Dan Langille wrote:
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> Bruce Momjian wrote:
> > Matthew Wakeling wrote:
> >> On Fri, 13 Nov 2009, Greg Smith wrote:
> >>> In order for a drive to work reliably for database use such as for
> >>> PostgreSQL, it cannot have a volatile write cache. You either need a write
> >>> cache with a battery backup (and a UPS doesn't count), or to turn the cache
> >>> off. The SSD performance figures you've been looking at are with the drive's
> >>> write cache turned on, which means they're completely fictitious and
> >>> exaggerated upwards for your purposes. In the real world, that will result
> >>> in database corruption after a crash one day.
> >> Seagate are claiming to be on the ball with this one.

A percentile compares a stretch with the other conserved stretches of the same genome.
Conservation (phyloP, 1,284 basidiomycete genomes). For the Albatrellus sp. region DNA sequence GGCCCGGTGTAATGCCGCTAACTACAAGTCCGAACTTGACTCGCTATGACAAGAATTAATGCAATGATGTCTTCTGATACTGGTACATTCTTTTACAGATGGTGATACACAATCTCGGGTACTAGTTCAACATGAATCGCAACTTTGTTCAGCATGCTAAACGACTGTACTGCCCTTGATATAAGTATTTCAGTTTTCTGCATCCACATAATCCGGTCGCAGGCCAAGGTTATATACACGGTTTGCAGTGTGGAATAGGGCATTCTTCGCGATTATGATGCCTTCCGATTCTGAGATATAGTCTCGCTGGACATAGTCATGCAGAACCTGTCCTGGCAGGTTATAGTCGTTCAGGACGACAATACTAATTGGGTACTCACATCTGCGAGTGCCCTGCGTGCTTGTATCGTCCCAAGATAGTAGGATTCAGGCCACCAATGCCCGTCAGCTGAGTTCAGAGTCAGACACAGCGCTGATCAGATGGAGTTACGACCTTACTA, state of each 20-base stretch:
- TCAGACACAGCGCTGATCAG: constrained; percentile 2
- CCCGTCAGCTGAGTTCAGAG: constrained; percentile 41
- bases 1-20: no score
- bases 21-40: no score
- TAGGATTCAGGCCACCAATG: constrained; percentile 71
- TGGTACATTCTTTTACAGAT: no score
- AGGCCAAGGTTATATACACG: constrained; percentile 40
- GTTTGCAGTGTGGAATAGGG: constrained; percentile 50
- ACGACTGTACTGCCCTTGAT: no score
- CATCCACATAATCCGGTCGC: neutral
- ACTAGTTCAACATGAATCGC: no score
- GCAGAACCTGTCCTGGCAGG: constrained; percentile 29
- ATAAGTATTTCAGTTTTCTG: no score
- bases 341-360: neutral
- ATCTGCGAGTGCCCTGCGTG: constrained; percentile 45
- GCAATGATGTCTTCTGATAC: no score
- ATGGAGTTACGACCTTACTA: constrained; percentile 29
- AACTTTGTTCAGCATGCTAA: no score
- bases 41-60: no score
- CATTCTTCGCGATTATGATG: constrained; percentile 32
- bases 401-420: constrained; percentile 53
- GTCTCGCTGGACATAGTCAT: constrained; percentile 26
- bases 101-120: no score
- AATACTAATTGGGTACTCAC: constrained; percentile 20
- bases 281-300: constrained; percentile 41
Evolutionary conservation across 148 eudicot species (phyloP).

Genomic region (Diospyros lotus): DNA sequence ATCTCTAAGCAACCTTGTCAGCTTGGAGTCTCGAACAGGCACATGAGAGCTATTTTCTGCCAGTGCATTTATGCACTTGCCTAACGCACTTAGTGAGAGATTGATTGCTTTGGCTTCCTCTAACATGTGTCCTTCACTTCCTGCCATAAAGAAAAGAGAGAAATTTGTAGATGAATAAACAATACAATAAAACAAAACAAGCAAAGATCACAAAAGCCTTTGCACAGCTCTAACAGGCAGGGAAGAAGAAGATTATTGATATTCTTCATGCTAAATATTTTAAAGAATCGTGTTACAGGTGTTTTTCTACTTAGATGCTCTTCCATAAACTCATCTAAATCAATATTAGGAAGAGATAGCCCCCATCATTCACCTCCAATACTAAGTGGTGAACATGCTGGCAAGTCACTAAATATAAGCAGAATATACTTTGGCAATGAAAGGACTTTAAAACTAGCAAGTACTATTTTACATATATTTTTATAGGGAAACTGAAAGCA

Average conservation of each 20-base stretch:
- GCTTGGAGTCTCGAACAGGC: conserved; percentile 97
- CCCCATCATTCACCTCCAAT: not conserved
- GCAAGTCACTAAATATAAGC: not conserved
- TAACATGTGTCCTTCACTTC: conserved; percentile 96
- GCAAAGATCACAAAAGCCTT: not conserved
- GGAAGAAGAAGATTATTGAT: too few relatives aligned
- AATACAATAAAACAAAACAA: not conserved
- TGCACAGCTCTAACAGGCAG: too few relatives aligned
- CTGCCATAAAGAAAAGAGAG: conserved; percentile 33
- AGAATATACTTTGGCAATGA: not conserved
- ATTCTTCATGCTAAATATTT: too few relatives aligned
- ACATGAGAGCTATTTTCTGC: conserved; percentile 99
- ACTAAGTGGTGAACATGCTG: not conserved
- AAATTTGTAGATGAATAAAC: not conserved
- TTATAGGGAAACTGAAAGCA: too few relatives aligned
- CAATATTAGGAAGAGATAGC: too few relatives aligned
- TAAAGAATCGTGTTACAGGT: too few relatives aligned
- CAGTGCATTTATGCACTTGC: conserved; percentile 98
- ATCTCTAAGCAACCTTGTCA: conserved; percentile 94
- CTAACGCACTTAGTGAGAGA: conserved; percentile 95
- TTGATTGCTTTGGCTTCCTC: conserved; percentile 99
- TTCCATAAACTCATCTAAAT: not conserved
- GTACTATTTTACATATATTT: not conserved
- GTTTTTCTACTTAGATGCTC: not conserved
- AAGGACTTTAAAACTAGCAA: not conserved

> >> http://www.theregister.co.uk/2009/12/08/seagate_pulsar_ssd/
> > I have updated our documentation to mention that even SSD drives often
> > have volatile write-back caches. Patch attached and applied.
> Hmmm. That got me thinking: consider ZFS and HDD with volatile cache.
> Do the characteristics of ZFS avoid this issue entirely?
No, I don't think so. ZFS only avoids partial page writes. ZFS still
assumes something sent to the drive is permanent or it would have no way
Bruce Momjian <bruce(at)momjian(dot)us> http://momjian.us
PG East: http://www.enterprisedb.com/community/nav-pg-east-2010.do
+ If your life is a hard drive, Christ can be your backup. +
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